Wednesday, July 20, 2016

Salmonfest Celebration August 5-7

Salmonfest, a celebration of the connection of Alaskans to salmon and its habitat, is back at the Kenai Peninsula Fairgrounds at Ninilchik for three days of fish, love and music August 5-7.

Headliners this year include the Grammy Award winning folk rock duo of Amy Ray and Emily Saliers, plus several dozen other musical groups.

Salmonfest is supported by and benefits The Kachemak Bay Conservation Society, a Homer-based nonprofit organization whose goal is to educate the public, and both protect and promote Alaska's fish-filled waters. A second conservation entity, Cook Inletkeeper has joined the festival this year also as a primary sponsor and partner in “fish first” advocacy, to coordinate educational and outreach components of the event.

Speakers will include Maria Finn, author of “The Whole Fish: How Adventurous Eating of Seafood Can Make You Healthier, Sexier, and Help Save the Ocean.” Finn is scheduled to speak on how to eat the entire fish, from gill to adipose fin.

Also on the speaker’s platform will be Emily Stolarcyk, of the Eyak Preservation Council in Cordova, Alaska, who will talk about the council’s campaign to get the US Navy to conduct military training exercises in the Gulf of Alaska in the fall rather than during the summer fishing season.

Salmonfest got its start several years ago as Salmonstock, as effort of the Renewable Resources Coalition to preserve and protect the viability of Alaska’s abundant fishing and hunting resources in the face of efforts by Canadian mining interests to build a massive copper, gold and molybdenum mine near the headwaters of the Bristol Bay watershed. The Pebble Limited Partnership, a subsidiary of Northern Dynasty, which is a subsidiary of Hunter Dickinson Inc., a diversified global mining group based in Vancouver, British Columbia, has yet to file for permits for the development of the mine, but has made clear its plans to do so.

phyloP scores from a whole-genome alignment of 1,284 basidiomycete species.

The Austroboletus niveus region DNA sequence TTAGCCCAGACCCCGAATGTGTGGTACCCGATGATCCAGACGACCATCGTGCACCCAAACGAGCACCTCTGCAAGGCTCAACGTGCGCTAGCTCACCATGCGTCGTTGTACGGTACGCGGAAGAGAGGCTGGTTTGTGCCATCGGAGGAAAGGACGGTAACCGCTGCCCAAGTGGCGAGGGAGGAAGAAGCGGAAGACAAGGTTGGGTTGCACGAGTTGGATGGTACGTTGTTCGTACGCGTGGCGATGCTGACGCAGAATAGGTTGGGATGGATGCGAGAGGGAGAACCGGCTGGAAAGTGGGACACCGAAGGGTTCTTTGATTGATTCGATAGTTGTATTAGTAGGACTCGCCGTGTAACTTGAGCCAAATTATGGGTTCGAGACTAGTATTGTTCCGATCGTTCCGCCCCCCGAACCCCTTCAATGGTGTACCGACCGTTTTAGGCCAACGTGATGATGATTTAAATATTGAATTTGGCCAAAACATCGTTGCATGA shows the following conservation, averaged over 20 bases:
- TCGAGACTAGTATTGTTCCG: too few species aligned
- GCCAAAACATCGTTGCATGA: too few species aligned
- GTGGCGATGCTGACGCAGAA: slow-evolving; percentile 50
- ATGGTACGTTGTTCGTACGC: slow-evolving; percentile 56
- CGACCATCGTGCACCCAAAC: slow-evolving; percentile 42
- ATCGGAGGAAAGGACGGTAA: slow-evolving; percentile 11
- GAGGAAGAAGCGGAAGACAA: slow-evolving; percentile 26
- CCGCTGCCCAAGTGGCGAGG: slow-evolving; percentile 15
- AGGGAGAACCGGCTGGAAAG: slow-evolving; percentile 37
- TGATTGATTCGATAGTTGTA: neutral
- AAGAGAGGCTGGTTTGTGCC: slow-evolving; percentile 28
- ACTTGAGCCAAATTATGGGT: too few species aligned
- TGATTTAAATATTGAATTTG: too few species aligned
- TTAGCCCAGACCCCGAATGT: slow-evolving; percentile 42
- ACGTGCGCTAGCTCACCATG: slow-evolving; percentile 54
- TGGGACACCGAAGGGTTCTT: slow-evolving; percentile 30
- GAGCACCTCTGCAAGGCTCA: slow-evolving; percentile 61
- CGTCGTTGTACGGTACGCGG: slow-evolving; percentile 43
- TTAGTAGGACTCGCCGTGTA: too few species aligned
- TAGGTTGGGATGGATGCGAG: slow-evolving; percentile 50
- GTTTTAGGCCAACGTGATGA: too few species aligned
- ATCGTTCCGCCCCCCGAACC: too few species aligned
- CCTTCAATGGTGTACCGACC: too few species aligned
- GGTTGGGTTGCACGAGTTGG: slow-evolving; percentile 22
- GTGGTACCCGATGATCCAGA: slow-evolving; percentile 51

The US Environmental Protection Agency, after hearing extensive testimony from the public, environmental and mining industry entities, has said development of a large open pit copper mine at this location would threaten one of the world’s most productive salmon fisheries.

The Bristol Bay watershed, said the EPA, is an area of exceptional ecological value with salmon productivity unrivaled anywhere in North America, and its salmon populations are critical to the health of the area’s entire ecosystem, home to more than 20 other fish species, and 190 bird species, as well as bears, moose and caribou. Mining interests contend that the mine can be developed and operated in harmony with the fishery.

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